4.      TENANTS OR OCCUPANTS = Tenants or occupants may be residing on the property even after you purchase the property at a foreclosure sale. The proper procedure to remove tenants or occupants from the property is an eviction proceeding.  Otherwise, you can make an arrangement to rent the property to them.

5.      FINANCIAL ANALYSIS = Make your own financial analysis for equity. This can be done in several ways. One method is to research the fair market value of the property and surrounding properties to compare that value to the estimated cost of repairs, cost of any liens, and cost of any judicial action needed for eviction.  

6.      BONUS – OTHER DUE DILIGENCE TO CONSIDER = If there is a wrongful foreclosure action related to this property, it may put you in a legal battle. Wrongful foreclosure claims may prevail when the debtor or owner is an active military member, bankruptcy action is pending, or probate is pending. Check bankruptcy twice, during your due diligence and the day of sale because last minute bankruptcies may be filed. 

Other resources: Check for environmental issues:

Every property and transaction is unique, but these tips are the top five that we recommend to you as a guideline for some of the decisions and tasks to be completed before the foreclosure sale. For questions about this or more information about foreclosure sales, please contact us.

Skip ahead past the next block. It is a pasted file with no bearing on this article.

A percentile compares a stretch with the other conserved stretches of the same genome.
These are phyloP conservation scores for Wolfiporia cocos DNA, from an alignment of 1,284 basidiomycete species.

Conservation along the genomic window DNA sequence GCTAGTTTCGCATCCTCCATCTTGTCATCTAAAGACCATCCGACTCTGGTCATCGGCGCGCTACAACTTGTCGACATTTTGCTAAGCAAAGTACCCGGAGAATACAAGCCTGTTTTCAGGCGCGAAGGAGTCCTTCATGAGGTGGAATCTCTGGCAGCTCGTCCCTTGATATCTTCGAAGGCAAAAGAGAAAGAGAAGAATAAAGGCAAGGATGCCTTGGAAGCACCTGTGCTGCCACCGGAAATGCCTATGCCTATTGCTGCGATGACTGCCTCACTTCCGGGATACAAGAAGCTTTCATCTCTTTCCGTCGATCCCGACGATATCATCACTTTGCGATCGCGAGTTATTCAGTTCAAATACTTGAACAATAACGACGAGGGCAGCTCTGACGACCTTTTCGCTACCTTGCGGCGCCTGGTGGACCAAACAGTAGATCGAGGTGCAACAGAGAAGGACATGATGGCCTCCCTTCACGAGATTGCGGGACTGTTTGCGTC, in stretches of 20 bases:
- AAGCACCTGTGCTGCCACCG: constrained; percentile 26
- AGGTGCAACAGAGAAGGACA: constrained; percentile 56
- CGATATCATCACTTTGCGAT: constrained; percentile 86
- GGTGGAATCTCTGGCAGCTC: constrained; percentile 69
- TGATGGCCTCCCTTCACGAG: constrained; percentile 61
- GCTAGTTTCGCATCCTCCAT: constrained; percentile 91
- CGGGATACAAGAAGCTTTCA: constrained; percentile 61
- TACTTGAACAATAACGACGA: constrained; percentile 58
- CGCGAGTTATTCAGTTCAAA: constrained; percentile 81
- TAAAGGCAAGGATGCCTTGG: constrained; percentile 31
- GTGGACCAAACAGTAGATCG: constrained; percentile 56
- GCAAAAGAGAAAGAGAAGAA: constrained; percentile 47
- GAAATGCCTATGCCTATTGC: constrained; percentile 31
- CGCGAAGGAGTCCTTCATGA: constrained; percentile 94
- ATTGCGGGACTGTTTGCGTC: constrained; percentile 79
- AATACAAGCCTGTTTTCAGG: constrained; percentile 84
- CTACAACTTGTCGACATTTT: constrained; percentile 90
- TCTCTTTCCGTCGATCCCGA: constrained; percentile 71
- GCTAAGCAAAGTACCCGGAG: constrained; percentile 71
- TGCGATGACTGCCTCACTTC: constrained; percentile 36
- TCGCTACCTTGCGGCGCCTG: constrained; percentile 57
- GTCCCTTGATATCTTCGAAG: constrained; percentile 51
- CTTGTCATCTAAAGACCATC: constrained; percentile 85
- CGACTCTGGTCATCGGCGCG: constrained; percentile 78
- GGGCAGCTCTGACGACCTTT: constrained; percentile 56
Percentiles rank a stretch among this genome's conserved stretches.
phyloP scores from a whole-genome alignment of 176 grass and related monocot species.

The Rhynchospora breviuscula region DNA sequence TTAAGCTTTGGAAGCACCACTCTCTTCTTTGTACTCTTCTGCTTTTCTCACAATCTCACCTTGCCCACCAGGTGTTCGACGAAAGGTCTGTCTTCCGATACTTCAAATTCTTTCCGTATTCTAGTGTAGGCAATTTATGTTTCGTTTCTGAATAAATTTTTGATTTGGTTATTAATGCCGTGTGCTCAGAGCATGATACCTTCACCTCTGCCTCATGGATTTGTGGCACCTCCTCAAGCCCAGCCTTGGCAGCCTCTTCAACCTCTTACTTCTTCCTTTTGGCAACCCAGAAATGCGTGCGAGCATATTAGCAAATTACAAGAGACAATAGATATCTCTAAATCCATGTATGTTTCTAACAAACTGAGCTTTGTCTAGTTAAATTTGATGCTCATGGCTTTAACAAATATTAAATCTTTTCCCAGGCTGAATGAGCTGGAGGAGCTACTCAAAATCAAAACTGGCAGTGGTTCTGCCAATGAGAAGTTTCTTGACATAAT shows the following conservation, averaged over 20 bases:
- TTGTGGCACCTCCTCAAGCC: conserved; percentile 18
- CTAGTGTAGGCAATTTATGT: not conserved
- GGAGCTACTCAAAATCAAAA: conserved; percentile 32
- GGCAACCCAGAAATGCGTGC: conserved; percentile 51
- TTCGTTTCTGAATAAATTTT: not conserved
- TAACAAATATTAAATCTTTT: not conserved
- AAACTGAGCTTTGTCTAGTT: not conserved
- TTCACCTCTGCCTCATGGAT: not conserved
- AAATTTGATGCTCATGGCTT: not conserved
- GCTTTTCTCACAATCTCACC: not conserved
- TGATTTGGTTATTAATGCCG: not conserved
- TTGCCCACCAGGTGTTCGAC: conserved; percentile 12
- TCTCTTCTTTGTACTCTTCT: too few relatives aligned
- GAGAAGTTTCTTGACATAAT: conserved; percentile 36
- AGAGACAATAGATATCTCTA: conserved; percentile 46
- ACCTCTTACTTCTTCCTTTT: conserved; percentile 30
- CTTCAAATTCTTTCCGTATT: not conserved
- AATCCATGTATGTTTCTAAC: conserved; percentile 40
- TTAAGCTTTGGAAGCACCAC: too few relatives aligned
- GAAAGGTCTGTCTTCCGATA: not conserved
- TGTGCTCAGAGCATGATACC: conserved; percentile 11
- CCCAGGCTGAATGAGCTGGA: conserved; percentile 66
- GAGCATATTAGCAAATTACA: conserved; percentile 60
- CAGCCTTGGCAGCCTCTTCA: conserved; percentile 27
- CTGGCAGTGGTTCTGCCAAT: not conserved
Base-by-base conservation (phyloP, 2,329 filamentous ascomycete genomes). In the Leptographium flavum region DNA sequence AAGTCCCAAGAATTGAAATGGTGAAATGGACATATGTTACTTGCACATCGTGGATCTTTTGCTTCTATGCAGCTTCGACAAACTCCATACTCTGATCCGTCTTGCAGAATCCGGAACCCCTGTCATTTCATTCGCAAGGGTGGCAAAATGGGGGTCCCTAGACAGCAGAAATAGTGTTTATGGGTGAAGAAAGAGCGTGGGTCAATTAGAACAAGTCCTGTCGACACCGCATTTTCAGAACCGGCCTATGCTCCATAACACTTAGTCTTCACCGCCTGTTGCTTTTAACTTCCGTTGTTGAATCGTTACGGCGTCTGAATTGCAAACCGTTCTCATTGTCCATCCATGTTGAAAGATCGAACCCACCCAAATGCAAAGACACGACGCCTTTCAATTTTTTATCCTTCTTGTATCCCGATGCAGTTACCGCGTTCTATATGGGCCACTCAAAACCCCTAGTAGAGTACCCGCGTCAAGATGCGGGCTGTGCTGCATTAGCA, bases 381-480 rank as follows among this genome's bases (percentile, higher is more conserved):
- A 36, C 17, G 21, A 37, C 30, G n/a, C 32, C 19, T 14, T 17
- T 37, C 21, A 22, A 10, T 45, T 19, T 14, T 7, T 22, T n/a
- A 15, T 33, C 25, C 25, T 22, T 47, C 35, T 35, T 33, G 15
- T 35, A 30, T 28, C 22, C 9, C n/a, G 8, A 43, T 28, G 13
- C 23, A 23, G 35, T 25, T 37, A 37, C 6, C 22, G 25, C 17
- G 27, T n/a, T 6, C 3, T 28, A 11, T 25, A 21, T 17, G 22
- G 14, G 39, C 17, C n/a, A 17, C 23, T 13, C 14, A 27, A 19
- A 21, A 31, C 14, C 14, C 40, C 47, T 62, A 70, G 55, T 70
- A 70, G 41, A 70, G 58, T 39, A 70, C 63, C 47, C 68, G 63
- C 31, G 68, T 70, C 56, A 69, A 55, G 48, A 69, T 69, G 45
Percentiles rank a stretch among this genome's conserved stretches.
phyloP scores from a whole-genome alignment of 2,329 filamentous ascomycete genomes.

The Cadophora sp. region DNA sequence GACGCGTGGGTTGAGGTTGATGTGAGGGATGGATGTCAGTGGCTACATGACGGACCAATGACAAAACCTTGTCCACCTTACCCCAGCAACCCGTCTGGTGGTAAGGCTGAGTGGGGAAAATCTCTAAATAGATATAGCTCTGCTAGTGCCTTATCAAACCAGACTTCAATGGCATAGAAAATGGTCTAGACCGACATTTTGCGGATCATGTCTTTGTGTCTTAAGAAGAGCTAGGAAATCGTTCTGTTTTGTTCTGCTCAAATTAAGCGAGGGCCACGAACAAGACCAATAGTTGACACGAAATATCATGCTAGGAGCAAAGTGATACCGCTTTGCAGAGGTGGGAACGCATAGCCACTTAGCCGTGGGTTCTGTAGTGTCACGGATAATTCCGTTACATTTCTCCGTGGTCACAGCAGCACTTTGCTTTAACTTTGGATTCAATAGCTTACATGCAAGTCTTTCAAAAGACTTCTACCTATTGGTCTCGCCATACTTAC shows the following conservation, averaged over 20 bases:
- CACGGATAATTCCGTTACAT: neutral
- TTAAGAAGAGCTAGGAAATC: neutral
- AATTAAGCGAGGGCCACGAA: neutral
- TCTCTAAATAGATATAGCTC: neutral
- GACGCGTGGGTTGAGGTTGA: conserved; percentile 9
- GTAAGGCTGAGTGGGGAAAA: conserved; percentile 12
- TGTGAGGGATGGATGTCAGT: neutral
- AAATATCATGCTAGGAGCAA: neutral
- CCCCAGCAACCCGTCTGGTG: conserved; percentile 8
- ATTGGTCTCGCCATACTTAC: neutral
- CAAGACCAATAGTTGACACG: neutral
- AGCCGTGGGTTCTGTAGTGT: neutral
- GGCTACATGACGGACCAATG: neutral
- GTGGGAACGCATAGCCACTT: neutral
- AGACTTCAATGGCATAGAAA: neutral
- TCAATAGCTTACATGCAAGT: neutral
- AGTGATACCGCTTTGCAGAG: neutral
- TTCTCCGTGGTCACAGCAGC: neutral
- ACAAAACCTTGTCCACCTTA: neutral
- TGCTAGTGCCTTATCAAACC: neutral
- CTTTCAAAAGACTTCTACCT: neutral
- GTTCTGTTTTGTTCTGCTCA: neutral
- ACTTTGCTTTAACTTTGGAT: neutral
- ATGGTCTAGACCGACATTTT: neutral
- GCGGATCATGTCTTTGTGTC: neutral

The Day of Foreclosure

In Texas, foreclosure sales are at live auctions. Check the real property records for the list of foreclosure properties in the county you want to purchase your property. You may also find the list on your local newspaper, or the trustee’s website. In Harris County, the Daily Court Review provides a monthly list of properties.

Foreclosure sales are on the first Tuesday of each month between 10 a.m. and 4 p.m at the county court house unless specified otherwise. The constable or trustee will instruct and inform the bidders about the properties.

Depending on which county you are in, you may have to register in advance. In Harris County, bidders can register the morning prior to the auction sale, be sure to check the registration procedure for Harris County. Upon registration a number is assigned to you. The number is on a piece of paper which you will raise when you bid.

Bids usually start with the amount owed including accrued fees and other related costs. Winning bidders must provide identification name, address, taxpayer number, and photo ID and/or LLC.

Payment must be paid within a reasonable time. Generally, you pay once you win. Have the cashier’s check or certified check payable to the trustee or constable or to yourself. You can always endorse it to change the name of the beneficiary. If you are the winning bidder and cannot pay timely, you may be penalized, and the property will be rebidded.